Using a patient’s own fat for cosmetic procedures isn’t a new idea — I’ve been using fat transfer techniques in Chicago for 25 years — but its popularity has noticeably increased during the past few years. Fat transfer, also called fat grafting, has long been a staple of facial rejuvenation, but it is now becoming more common for cosmetic and reconstructive breast surgery.
As more people become interested in fat transfer, it’s helpful to understand the opportunities it presents, as well as its limitations. Below is a guide designed to help patients who are considering a fat transfer procedure. I’ll draw distinctions between evidence-based uses of fat grafting and procedures that are really more about marketing than science.
- The success of fat transfer procedures depends on the technique and experience of the plastic surgeon. Be sure to carefully select a surgeon who is not only board-certified, but who is familiar with fat transfer treatments.
- Fat transfer includes 3 steps: Harvesting fat using liposuction, processing the fat to purify it, and inserting the fat where desired for cosmetic purposes.
- Fat can be taken from any area of the body. For thin patients, I may take a small amount of fat from several areas, such as the abdomen, thighs, and buttocks.
- Liposuction is performed by first injecting the area with a local anesthetic, then using micro-cannulas — very fine tubes — to remove the fat with suction.
- I purify the fat using a simple decanting technique and special absorbent material that gently removes damaged fat cells without harming the healthy cells.
- Harvested fat can be frozen and stored to use in future treatments.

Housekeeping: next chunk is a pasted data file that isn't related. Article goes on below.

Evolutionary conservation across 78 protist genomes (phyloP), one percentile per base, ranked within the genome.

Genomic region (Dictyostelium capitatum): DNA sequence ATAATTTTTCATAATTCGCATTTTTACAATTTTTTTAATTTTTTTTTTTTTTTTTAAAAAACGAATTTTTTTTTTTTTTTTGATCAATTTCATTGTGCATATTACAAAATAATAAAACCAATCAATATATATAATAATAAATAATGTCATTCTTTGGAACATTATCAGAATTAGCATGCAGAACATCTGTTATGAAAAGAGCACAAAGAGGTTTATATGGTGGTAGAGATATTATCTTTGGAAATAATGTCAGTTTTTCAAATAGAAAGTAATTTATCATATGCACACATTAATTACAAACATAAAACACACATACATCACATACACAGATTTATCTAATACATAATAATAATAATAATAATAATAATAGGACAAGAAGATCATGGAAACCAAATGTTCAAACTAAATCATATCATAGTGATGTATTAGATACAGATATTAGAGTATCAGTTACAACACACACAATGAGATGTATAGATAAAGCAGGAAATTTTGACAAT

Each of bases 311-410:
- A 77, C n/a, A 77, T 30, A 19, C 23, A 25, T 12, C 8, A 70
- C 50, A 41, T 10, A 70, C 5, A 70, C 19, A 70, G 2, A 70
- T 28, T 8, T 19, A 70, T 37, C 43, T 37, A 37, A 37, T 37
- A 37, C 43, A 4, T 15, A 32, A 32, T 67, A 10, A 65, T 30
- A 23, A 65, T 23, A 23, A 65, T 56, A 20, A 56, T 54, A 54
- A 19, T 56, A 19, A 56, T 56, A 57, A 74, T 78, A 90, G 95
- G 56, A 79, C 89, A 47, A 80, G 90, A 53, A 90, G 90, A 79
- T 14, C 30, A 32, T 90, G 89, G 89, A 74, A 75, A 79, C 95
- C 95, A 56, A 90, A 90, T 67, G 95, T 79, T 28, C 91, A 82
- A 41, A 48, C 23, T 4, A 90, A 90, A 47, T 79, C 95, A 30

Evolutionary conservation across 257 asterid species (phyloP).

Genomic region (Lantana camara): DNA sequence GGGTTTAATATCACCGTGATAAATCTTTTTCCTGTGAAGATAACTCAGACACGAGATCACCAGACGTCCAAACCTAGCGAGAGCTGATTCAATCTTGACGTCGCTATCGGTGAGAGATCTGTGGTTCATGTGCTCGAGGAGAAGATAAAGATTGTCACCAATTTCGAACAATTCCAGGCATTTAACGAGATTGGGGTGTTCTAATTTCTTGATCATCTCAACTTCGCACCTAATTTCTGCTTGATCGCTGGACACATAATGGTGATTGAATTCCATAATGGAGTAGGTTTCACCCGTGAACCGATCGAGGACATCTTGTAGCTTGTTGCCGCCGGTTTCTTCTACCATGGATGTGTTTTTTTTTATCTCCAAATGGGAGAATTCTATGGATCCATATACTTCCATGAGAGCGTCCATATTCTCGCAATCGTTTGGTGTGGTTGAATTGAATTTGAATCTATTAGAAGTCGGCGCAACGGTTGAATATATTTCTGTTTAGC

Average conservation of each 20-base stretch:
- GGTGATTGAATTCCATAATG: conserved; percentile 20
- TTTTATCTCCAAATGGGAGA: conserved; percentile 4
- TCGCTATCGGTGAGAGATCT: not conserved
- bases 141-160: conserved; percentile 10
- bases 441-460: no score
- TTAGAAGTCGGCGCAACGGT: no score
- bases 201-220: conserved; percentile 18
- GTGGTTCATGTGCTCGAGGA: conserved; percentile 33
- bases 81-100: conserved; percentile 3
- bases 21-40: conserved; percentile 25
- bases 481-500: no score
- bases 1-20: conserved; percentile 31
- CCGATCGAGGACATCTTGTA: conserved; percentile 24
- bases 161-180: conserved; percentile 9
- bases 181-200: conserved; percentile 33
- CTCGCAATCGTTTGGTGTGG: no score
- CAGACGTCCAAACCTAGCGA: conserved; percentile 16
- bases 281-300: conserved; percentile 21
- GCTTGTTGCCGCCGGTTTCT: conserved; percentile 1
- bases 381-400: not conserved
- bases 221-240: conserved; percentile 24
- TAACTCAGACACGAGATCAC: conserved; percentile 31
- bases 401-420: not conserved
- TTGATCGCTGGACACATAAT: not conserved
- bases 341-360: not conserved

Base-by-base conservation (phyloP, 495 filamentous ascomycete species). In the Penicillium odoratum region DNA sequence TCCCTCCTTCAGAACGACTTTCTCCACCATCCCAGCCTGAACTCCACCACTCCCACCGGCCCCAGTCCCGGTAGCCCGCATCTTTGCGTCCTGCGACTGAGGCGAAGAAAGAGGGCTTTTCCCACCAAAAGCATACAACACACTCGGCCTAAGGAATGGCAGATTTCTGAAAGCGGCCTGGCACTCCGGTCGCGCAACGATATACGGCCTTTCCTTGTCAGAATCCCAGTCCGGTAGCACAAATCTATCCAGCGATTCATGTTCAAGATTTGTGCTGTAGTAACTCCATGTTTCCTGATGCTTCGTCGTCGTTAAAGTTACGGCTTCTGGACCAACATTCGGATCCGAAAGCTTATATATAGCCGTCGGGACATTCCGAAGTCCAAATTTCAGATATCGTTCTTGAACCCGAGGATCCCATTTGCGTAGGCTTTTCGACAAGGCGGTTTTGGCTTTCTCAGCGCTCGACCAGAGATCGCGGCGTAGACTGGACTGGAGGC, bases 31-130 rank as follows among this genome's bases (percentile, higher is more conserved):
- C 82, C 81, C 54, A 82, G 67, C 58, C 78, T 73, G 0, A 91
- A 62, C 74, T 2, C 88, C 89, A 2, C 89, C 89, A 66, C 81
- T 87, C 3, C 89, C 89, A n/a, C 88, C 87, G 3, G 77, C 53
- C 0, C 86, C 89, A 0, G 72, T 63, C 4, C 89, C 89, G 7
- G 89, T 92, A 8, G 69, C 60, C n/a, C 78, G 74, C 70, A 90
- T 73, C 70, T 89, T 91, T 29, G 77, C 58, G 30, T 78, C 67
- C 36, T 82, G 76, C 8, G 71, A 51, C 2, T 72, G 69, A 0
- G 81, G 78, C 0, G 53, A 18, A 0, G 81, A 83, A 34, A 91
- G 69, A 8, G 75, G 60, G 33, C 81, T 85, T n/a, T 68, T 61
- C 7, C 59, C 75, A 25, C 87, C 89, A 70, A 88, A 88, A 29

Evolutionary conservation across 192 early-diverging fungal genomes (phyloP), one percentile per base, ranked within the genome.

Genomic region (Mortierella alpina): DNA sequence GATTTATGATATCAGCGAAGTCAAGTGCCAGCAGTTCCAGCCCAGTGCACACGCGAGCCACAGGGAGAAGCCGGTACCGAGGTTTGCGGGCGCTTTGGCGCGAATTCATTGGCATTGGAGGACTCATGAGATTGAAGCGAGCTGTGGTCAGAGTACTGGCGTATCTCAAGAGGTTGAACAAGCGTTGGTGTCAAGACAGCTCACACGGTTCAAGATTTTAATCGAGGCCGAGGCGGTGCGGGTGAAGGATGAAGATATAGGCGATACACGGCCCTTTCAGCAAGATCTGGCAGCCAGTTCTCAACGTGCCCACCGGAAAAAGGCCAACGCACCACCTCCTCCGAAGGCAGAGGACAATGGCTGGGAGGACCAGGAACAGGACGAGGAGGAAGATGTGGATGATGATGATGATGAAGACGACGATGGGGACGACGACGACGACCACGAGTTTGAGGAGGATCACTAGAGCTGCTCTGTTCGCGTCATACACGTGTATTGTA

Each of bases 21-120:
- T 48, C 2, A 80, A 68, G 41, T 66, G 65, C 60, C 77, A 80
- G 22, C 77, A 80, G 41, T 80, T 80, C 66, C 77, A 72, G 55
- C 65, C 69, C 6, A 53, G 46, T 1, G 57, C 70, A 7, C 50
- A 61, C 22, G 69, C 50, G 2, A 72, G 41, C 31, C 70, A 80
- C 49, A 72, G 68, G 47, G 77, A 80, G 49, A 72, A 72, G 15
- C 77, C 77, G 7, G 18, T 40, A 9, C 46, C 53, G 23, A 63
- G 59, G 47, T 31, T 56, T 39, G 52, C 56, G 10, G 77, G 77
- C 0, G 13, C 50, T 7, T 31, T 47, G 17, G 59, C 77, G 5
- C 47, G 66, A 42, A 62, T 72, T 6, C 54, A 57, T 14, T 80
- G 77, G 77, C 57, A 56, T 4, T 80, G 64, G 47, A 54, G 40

Facial Fat Grafting
- Using autologous fat (meaning a patient’s own fat) as a cosmetic filler for facial rejuvenation is preferable, in my opinion, to using commercially manufactured dermal fillers. Fat is natural, can be used in greater volume, and comes with longer-lasting results.
- With fat grafting alone, most patients need 3 to 4 treatments during a 6-month period to get the desired results. I also add fat grafting to many facelift surgeries.
- As an international leader in the area of fat transfer, I’ve been involved with research into anti-aging products enriched with blood platelets and stem cells. Some procedures, such as “Vampire Facelifts” or “Stem-Cell Facelifts” use those techniques as advertising fodder, but at this point the evidence doesn’t support the marketing of these treatments.
Breast Surgery Fat Grafting
- Fat transfer can supplement breast augmentation with breast implants to enhance the results. I use autologous fat to give the transition from the implant to the chest wall a more natural look in a thin patient, to enhance cleavage by making the breasts appear closer together, and to provide more fullness in the lower portion of the breasts for patients getting breast lifts with implants.
- Breast lift patients who do not want implants benefit from fat grafting as a method to enhance the upper half of the breast.
- Some surgeons perform breast augmentation using fat grafting alone and no implants, which is an interesting approach, but I believe the procedure is simply too limited at this time to create adequate results.
If you’re interested in fat grafting, the gist is that when performed by an experienced surgeon, it is a very useful technique for facial rejuvenation and breast enhancement, but it’s important to recognize both its capabilities and its limitations.
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